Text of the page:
We the people in all we do
Reserve the right to scream “Fuck you”
(Hey-yeah) Ow
(Hey-yeah) Huh
“Wear your mask, take your pills”
Now a whole generation’s mentally ill
(Hey-yeah) Man, fuck Fauci

This is a long way from “Danser encore,” described by one observer as “elegant but unafraid to be provocative, perfect for a ballroom scene in a film, traditional in style, is political without being too pushy about it.” The “Danser encore” counterpart to Kid Rock is:

And when in the evening on TV
The good king has spoken
Come to announce the sentence
We show irreverence
But always with elegance

We’ve moved from HK’s wistfulness to Kid Rock’s vitriol. The truckers are somewhere in between.

They are angry at vaccines mandates, vaccine passports, but mostly at government highhandedness. The behavior of the police in Ottawa, where people have been hauled off to jail for honking their horns in support of the protest — and the authorities have been confiscating gasoline cans used to refuel the idled trucks has brought opprobrium to the Trudeau government. Safe to say that no one, on either side, now feels like dancing.

Behind the political division over the truckers’ protest lie the deeper divisions over the purposes of law and self-ownership. The cultural divide between the elites and ordinary people on these matters is anything but simple. The Covid authoritarians tell us the mandates are necessary for public safety, but at the same time refuse to address the evidence of the possibly harmful and occasionally deadly effects of the vaccines — and insist on administering them to children who are at virtually no risk of the disease. Likewise, the mask mandates appear merely theatrical. There is no solid evidence that they impede the transmission of the virus, though they plainly impose significant psychological costs. Social distancing rules and shutdowns of commerce similarly have faint if any justification in “public safety.”

An elite that bases its legitimacy on superior knowledge and expertise would seem to be in an oddly self-discrediting position in setting forth rules that transparently don’t work. We have, for example, the recent working paper published by the Johns Hopkins Institute for Applied Economics, Global Health, and the Study of Business Enterprise, “A Literature Review and Meta-Analysis of The Effects of Lockdowns on Covid-19 Mortality,” which presents a strong case that the lockdowns had no effect on the number of people who died in the epidemic. In the name of “medical safety” we have a regime that imposes marginally tested vaccines and manifestly destructive social rules. Is it any wonder that people rebel? The only real questions involve how this rebellion will shape itself.  HK or Kid Rock? Defiant state governors or blockaded bridges?  Passive disobedience or organized attacks?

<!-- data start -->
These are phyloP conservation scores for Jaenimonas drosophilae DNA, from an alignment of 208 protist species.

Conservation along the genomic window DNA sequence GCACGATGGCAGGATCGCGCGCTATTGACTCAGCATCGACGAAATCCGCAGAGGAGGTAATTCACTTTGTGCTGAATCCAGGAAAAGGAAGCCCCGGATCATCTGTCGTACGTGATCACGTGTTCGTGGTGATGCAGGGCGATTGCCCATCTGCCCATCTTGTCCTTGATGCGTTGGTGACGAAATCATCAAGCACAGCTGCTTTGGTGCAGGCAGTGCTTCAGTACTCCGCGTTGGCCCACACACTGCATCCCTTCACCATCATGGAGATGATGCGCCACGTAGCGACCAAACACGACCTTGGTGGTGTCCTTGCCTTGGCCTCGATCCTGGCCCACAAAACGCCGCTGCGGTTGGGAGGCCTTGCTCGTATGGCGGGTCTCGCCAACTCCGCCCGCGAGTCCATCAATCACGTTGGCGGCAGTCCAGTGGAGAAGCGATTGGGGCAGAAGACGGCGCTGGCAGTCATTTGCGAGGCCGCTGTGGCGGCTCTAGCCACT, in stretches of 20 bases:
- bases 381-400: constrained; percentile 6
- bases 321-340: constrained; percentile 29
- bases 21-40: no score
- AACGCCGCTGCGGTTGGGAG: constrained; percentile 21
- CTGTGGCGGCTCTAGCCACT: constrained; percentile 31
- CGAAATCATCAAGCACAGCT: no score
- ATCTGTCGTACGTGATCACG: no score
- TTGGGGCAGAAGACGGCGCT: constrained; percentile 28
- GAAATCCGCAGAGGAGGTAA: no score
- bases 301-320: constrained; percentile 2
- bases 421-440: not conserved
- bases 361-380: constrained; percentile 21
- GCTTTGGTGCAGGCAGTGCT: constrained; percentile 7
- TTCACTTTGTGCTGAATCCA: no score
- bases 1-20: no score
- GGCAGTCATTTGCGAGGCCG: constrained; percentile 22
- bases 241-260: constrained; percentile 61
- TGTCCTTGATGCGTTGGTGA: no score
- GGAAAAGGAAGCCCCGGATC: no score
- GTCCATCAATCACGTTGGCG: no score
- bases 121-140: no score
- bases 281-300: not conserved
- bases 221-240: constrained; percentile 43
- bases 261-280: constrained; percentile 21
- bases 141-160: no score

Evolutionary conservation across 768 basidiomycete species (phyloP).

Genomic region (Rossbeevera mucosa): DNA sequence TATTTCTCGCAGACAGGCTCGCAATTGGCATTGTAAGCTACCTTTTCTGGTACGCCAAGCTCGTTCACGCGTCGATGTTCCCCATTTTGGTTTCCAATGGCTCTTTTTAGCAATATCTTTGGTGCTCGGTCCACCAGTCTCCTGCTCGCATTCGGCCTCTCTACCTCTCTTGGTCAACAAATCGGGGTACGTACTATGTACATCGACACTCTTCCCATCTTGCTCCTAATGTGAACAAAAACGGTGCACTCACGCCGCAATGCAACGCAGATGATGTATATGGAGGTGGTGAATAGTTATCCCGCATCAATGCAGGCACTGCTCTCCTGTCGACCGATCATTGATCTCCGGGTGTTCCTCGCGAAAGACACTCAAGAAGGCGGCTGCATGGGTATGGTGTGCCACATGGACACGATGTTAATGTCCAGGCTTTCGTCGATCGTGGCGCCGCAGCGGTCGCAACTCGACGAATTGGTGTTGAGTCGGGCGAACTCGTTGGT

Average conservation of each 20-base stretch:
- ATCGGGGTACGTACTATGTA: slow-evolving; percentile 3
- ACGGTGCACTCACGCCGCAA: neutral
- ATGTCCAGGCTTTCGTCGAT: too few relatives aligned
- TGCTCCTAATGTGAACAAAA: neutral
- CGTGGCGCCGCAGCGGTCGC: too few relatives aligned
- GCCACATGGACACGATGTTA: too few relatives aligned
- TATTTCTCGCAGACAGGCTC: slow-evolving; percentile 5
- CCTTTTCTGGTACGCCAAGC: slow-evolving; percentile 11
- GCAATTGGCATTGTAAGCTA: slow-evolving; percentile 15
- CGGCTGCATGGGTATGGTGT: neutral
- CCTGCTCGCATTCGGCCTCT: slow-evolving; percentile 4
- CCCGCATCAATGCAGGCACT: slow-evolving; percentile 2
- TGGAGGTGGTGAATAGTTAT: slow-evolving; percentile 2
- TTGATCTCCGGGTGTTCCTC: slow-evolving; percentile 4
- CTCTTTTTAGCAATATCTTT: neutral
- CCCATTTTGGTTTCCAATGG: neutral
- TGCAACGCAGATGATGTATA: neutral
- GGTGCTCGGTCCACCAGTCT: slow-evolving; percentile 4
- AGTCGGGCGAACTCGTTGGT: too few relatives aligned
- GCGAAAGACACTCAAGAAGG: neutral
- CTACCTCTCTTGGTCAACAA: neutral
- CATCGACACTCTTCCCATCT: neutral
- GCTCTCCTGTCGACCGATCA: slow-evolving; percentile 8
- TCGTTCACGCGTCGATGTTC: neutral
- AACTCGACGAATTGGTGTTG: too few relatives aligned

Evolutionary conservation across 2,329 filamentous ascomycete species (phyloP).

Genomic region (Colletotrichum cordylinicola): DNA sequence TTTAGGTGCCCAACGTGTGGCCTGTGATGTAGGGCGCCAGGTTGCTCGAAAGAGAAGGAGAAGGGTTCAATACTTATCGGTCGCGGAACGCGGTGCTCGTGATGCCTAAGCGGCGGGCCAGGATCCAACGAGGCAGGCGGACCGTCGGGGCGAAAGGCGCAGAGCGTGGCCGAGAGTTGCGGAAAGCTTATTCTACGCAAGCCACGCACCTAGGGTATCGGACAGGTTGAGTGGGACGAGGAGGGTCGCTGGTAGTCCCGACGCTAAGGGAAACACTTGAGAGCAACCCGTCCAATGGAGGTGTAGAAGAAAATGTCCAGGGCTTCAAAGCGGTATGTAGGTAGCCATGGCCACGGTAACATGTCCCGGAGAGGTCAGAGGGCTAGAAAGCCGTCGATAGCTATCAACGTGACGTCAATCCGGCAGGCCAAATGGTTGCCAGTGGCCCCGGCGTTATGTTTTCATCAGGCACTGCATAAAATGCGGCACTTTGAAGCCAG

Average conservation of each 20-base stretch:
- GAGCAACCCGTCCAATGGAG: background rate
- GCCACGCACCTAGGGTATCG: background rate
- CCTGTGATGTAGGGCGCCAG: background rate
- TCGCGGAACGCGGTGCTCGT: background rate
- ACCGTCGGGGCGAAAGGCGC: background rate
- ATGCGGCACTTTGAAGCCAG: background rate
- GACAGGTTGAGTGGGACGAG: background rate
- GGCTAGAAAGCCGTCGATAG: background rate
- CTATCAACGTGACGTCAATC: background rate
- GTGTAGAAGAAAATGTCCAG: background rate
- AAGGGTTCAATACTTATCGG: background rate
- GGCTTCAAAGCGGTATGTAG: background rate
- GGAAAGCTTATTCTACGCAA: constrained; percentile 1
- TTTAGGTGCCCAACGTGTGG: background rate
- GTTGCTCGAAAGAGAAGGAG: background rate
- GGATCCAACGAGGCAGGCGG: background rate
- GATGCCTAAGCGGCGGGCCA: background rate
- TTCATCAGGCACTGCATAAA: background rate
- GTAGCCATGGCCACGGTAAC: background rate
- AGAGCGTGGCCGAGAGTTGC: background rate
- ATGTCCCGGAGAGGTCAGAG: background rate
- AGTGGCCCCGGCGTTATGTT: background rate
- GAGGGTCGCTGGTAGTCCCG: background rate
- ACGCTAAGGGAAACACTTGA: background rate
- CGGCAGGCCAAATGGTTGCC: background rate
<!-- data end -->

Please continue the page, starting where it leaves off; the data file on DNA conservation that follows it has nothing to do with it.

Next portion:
One view of law is that it is a tool to get people to conform. It is a way of imposing rules that may help to stave off catastrophes such as global warming or to bring about a new social order deemed superior, e.g. socialism. This is Trudeau’s position. A different view of law is that it protects against unjust actions by those who hold power. It is a way of guaranteeing our natural freedoms against those who would infringe on them. The truckers have been eloquent in saying this in words as well as deeds.

These views are in stark opposition, yet there is truth in both. Society does need some kinds of conformity. Traffic signals work only if we conform to the idea that red lights mean stop. Subway turnstiles mean you need to pay a fare. And at a more profound level, society continues to flourish only if we have some baseline conformity on the right ways to bring children into the world, and to care for and educate them.

Those who protest either by dancing in the streets or diesel-truck blockading them are not seeking freedom from such civilizing order. To the contrary, they seek its restoration and they favor the kind of collectivism that underlies that order. When Covid authoritarians negate parental power over children’s vaccinations and masking, they are abusing their powers in a manner very similar to the abuses they display in imposing DEI curricula, gender-neutral school restrooms and transgenderism. The issues are not all one and the same but they connect. People may agree on one, disagree on another, yet share the intuition that all these public disputes come down to the question, “Who rules?”

When Hadadi composed “Danser encore,” he captured the psychological assault that was at the very center of Covidocacy:

Chaque mesure autoritaire
Chaque relent sécuritaire
Voit s’envoler notre confiance

(Every measure of authority
Every whiff of security
Sees our confidence vanish)

The song ends with Hadadi calling for “resistance” to “the instruments of their insanity.” In Ottawa right now that resistance is taking the form of thousands of additional Canadian flag-waving protesters. They are not all behaving with the immaculate politeness for which Canadians are famous, but they are far from Kid Rock-style rambunctiousness and they are definitely not the fascist thugs that Prime Minister Trudeau has labeled them. They are simply people in the midst of reclaiming their sense of identity as free citizens. They have declared that they will ignore Trudeau’s “emergency” steps to remove them.

One thing about a song. When it ends, people can sing it again.